entertainment in the future
Friday, June 22 2007
setting: rural Hurley Township, Ulster County, New York
This morning it was exceptionally cool and windy, with the sort of gales from the north that cause me to fear sitting in front of my computer in the laboratory, which could theoretically get whacked by the spontaneous toppling of a large damaged pine a dozen feet to the north.
Today at the last minute John, my old housemate when I lived in Los Angeles, got back to me and said sure, I could come to his place in Philadelphia for the weekend. So I tidied up some loose ends and hit the road. I followed the route that Google Maps suggested and went south to the east of Philadelphia on the New Jersey Turnpike and then cut westward on the Pennsylvania Turnpike. I'd been up and down the NJT many times, and I'd never known that it passed within a few miles of the Delaware and beyond it (across a hitherto-uncrossed bridge) Philadelphia.
The last time I'd seen John in person had been nearly two years ago. Such spans of time become common as a friendship ages. He's still living in the same duplex, and I got to see what he'd done to his kitchen after the Adderall-aided wall demolition we'd done when I'd last visited. Where the wall used to be there's now a large granite-crowned island with a gas stovetop. The walls are painted in a tasteful (though somewhat unusual) combination of greens and blues. When John inevitably sells the place to a stereotype-confirming gay couple, he'll be sure to tell me about the many thousands he made on it. (He's constantly telling me about the latest estimate of my Los Angeles condo's value, which he tracks at zillow.com. It's up above $670,000 now, though when I sold it I only got $300,000.)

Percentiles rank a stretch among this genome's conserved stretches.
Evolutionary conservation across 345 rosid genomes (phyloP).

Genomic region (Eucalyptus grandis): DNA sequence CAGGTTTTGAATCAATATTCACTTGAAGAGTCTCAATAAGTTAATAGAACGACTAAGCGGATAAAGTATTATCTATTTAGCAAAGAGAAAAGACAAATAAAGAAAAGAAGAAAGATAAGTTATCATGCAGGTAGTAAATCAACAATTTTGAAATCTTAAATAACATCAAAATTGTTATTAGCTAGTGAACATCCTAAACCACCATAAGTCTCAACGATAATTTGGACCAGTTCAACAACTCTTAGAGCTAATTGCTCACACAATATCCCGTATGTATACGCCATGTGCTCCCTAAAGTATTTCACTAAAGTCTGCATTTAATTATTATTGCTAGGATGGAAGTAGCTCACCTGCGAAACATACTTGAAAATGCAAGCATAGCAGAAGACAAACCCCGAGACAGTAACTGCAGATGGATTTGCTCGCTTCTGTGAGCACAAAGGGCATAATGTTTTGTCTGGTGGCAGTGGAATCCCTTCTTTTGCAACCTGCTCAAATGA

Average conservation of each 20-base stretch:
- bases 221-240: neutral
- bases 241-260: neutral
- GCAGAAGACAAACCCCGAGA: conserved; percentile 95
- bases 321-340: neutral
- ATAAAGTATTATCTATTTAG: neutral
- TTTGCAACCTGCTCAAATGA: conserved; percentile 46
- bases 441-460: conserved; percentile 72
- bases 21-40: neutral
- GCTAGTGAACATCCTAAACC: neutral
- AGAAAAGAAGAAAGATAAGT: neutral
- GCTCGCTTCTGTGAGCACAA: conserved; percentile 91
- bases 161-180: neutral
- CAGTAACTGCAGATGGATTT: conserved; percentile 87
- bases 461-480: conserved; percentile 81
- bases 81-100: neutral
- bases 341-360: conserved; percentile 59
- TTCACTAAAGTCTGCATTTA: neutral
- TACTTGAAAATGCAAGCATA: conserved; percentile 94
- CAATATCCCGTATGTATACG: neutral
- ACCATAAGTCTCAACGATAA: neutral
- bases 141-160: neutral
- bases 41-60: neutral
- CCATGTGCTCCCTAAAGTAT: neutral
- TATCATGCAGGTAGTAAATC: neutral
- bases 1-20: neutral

We ended up spending the evening watching television under the influence of Vicadin and Adderall. The prescriptions came from a medical connection and, in the case of the vitamin V, could be justified by a brand new tear John recently made in his replacement cruciate ligament, which had been harvested from the knee of a cadaver. For teevee, John doesn't actually have cable and instead uses a Mac Mini attached to a large flatscreen panel as his complete (and compact) media center. Most of what he watches comes via iTunes, which he manipulates with a tiny remote using a simple-but-intuitive full-screen application. His set up struck me as futuristic in a two-years hence kind of way. John also has an iBook and had spent an extra $100 for the black model. This had been in answer to the rhetorical question, "What color iBook would Batman have?"
We started our video entertainment by watching a pirated copy of Michæl Moore's latest movie Sicko, which hadn't even been released to movie theatres yet. Talk about entertainment in the future! (I'd downloaded it using BitTorrent a week ago.) Sicko had a couple dull parts, but it otherwise laid out a perfect case for a single-payer socialist fix for the broken American medical system. Moore's idea of taking the abandoned 9/11 first responders first to Guantanamo and then to Cuba itself was pure genius.
Next John tried to have us watch A Scanner, Darkly, but I found it unwatchable, and not just because of the cartoonified live action video style. There was also a lot of dialogue, much of which I found more irritating than interesting. John loves the movie, as do many other intelligent people, so perhaps this just means that I am an idiot.
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